Since its inception through the Leahy-Smith America Invents Act (“AIA”), the proper role and function of the Patent Trial and Appeal Board (“PTAB”) of the U.S. Patent and Trademark Office (“PTO”) in adversarial post-grant proceedings has been continually under debate. Different stakeholders tend to align differently on issues according to their perspective
on the role of patents in today’s economy, leading to interesting debates on nearly every aspect of PTAB practice. These debates at times take place within the PTAB itself, between different panels in deciding different cases. For a tribunal that has hundreds of administrative patent judges, hears thousands of cases, and issues three-judge-panel opinions that by default are not binding in subsequent cases, the PTAB has inevitably produced opinions that disagree on some of the recurring issues in post-grant AIA proceedings.
Prior procedures for imbuing particular PTAB opinions with precedential value were limited in their ability to create binding authority to resolve panel conflicts. In September 2018, the PTAB revised its Standard Operating Procedure No. 2 (“SOP2”) to create a Precedential Opinion Panel (“POP”). Under the revised SOP2, the PTAB may convene a “POP” to rehear a PTAB decision on issues of exceptional importance, such as constitutional questions, important issues regarding statutes and regulations, and other issues of broad applicability to the PTAB, or to resolve conflicts between previous PTAB opinions. The revised SOP2 also provides that the POP may invite amicus briefs from interested stakeholders to gather their input into a single adjudicative proceeding, encouraging an airing of different perspectives on an important topic. The convening of the first ever POP in Proppant Express Investments, LLC v. Oren Technologies, LLC in November 2018 provides a window into this new vehicle for centralized debate and resolution of PTAB topics of particular import.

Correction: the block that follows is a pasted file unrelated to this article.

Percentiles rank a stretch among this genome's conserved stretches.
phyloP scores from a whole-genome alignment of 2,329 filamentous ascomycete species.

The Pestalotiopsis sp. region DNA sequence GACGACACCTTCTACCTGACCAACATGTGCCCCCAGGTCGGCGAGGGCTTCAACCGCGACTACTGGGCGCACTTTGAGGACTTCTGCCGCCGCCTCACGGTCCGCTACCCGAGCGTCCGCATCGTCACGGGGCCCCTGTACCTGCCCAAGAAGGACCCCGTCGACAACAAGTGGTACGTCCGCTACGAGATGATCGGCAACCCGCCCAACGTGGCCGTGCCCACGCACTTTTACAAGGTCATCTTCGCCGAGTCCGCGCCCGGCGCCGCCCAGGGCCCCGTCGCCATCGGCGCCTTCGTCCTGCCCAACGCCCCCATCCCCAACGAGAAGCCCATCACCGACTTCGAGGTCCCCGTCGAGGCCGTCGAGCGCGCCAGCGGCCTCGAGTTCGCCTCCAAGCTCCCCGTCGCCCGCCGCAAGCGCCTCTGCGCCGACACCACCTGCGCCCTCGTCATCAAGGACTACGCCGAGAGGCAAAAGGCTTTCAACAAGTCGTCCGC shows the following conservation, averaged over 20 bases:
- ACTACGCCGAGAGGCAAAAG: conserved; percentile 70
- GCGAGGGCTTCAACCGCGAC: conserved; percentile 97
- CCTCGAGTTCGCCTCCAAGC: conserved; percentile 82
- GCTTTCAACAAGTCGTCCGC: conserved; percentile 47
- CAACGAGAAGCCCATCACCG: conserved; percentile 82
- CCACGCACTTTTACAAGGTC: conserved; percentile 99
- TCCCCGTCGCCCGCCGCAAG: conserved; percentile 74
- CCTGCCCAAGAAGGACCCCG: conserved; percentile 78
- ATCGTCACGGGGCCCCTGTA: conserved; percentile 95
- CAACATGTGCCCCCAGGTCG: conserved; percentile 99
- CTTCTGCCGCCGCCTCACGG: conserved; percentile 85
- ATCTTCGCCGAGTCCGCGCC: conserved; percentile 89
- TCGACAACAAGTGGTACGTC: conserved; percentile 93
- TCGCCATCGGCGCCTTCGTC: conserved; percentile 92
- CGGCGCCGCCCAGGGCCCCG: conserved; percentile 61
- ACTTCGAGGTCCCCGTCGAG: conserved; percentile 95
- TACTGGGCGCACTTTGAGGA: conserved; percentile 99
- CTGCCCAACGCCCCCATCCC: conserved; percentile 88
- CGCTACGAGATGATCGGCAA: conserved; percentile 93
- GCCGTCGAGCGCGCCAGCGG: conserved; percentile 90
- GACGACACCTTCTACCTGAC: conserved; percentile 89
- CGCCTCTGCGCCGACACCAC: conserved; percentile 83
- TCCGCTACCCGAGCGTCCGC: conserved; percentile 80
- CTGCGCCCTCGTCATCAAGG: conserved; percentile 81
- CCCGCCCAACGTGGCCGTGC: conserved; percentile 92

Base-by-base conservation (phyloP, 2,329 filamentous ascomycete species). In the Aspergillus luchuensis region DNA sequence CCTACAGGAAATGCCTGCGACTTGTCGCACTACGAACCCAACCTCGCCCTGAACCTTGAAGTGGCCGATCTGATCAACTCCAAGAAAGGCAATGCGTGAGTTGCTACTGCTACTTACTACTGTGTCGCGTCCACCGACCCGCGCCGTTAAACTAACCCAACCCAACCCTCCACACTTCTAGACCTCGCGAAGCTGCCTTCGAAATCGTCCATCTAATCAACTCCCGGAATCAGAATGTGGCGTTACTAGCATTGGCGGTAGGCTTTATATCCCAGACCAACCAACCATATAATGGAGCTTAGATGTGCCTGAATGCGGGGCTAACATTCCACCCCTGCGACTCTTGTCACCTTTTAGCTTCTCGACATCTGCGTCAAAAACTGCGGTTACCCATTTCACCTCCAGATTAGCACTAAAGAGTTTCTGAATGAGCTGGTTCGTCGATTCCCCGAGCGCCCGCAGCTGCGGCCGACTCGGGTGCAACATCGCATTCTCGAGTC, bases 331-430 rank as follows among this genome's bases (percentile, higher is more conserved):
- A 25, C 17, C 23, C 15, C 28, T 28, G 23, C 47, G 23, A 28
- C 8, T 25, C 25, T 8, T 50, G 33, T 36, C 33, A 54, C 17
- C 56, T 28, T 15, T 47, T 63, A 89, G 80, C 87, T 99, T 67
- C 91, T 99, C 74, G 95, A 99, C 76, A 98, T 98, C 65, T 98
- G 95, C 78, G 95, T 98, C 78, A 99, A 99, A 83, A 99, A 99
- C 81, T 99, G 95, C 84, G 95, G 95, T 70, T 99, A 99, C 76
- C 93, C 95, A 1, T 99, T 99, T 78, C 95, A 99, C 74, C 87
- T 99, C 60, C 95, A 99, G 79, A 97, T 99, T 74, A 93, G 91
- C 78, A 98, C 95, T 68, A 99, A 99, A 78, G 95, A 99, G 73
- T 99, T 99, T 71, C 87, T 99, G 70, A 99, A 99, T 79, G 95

This law review article, written by Jones Day’s Jihong Lou, Chris Liu, and Matt Johnson provides a recap of the PTAB’s first Precedential Opinion Panel on the topic of same-party joinder, including the impact of amicus briefs on the ultimate decision. Those amicus briefs included a brief submitted by the firm on behalf of the Biotechnology Innovation Organization (BIO).